- Kansas, Kentucky and Syracuse seem to be locks for #1 seeds in the upcoming NCAA Tourney. And, methinks you can pencil in Duke as the fourth because, well, they're Duke...

- Speaking of the NCAA Tournament, it's hypocritical of the NCAA or others to suggest that expanding the field is a good thing when you factor in the arguments made for why a college football playoff won't work. In the latter argument, administrators frequently cite concerns about the extra time away from the classroom if a college playoff existed. What do they think is going to happen with another week of practice and extended weekend of play in the NCAA Tournament if the field is expanded?

- Oscar observations: Sandra has on too much lipstick, Sarah Jessica's dress looks like the drapes from the living room, Steve and Alex really are funny and, yes, I'm still one of the few who thinks Avatar is over-rated.

- Finally, this is an incredibly dull Academy Awards broadcast...

Saturday, March 6, 2010

Musings, Notes & Quotes on hiatus

Yes, this blogger's on vacation so check back in a couple of days and I promise the musings, reflections, notes, quotes of the day and general ramblings will, indeed, return.

Tuesday, March 2, 2010

Dancing With the Stars lineup

After a down year in 2009, ABC's Dancing With the Stars just announced the 2010 lineup of stars and the possibilities are pretty tantalizing. Notwithstanding the gratuitous ABC tie-ins for many of those announced, there are some interesting story lines:

- Erin Andrews, ESPN's premier sideline reporter, will be paired with Maksim Chmerkovskiy. "Max" has a tendency to be a bit of a flake so it'll be interesting to see how his personality meshes with Andrews. Don't think of EA as just a pretty face--she was a Dazzler at the University of Florida, the dance group for the Gator basketball team.

- Jake Pavelka, most recently seen crying over his break-up with Tenley on The Bachelor, only to turn around and get on one knee for the proposal to Vienna, was ABC's surprise final contestant named to the show. Between going on cool dates to exotic locales like Saint Lucia to now going on DWTS, I wonder how Pavelka is holding down his airline pilot job? And, what will Vienna, who displayed some jealous tendencies on The Bachelor, think of Jake's shimmying with Chelsie Hightower?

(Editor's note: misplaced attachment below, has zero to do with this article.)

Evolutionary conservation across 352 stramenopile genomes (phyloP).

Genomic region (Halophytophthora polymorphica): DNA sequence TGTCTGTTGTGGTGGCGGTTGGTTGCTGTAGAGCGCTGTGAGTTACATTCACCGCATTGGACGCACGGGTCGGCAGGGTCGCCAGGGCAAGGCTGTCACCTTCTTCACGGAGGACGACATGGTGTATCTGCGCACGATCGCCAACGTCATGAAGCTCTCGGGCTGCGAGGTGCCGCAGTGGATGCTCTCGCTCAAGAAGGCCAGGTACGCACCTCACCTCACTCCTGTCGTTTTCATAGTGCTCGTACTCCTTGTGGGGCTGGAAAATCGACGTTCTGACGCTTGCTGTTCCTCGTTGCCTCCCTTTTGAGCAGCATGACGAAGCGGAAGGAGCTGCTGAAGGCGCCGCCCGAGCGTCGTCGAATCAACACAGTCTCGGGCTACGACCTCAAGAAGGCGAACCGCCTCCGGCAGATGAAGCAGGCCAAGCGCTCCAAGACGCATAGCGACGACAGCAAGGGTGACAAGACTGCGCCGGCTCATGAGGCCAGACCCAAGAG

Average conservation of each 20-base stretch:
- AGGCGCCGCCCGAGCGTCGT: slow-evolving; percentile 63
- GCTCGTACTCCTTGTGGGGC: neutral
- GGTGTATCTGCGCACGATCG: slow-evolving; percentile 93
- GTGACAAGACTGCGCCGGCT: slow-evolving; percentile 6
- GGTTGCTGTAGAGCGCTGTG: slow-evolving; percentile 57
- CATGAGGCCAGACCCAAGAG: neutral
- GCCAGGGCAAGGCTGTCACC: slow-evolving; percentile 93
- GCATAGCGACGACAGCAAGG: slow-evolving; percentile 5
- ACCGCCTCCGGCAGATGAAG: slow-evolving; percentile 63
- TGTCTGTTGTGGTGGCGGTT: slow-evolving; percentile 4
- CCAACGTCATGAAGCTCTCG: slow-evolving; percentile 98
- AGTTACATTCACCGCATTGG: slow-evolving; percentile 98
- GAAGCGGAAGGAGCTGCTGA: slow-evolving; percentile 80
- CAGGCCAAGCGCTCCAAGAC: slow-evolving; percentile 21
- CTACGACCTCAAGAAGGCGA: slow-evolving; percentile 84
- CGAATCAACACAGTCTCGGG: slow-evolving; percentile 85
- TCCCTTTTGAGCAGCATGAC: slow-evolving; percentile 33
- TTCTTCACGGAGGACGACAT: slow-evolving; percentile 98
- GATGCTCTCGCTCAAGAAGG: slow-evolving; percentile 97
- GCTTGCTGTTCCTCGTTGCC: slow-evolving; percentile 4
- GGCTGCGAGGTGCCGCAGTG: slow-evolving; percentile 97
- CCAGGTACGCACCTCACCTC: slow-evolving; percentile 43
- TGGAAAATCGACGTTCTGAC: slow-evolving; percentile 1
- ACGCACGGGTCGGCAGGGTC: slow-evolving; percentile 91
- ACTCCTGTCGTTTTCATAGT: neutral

- Pamela Anderson? Hmm...can she really stay in one of those dance costumes? The network will be on high alert for possible wardrobe malfunctions.

- Shannen Doherty, TV bad girl, will be paired with nice guy dancer Mark Ballas. Methinks Doherty could take an early exit.

- This season's requisite "old guy" is astronaut Buzz Aldrin. Aldrin has a great personality and should be fun out on the dance floor.

- Cheryl Burke drew the dance pro short straw, partnering with volatile football star Chad Ochocinco. Burke danced last year with Tom DeLay so this will be the second straight season where Burke is paired with a challenging partner.

- Evan Lysacek has to be considered a favorite, given the moves the dude showed on the ice in capturing an Olympic figure skating gold medal.

- And, finally, Kate Gosselin. When will this 15 minutes of fame end...? And, if ABC really wanted to boost ratings, why not involve ex-husband Jon as a contestant as well?

DWTS will debut later this month.

Monday, March 1, 2010

Junior's moonshine to be in NASCAR Hall of Fame

The NASCAR Hall of Fame, soon to open in Charlotte, N.C., made an announcement which shows the sport is not shying away from its roots. Inaugural inductee Junior Johnson revealed that he would be making a unique contribution to the Hall of Fame--a full-size, authentic moonshine still. The still, built by Johnson, is identical to the ones he and his family used to brew their contraband liquor in the 1950s. Johnson, and some of his fellow NASCAR racers of the time, honed their driving skills on the backwoods roads of the Carolinas, running 'shine.

Johnson made his first moonshine run at age 14. In 1956, he was convicted on a charge of producing illegal liquor and served a sentence of 11 months in federal prison. He later went on to win two Daytona 500s and a total of 50 NASCAR premier cup victories.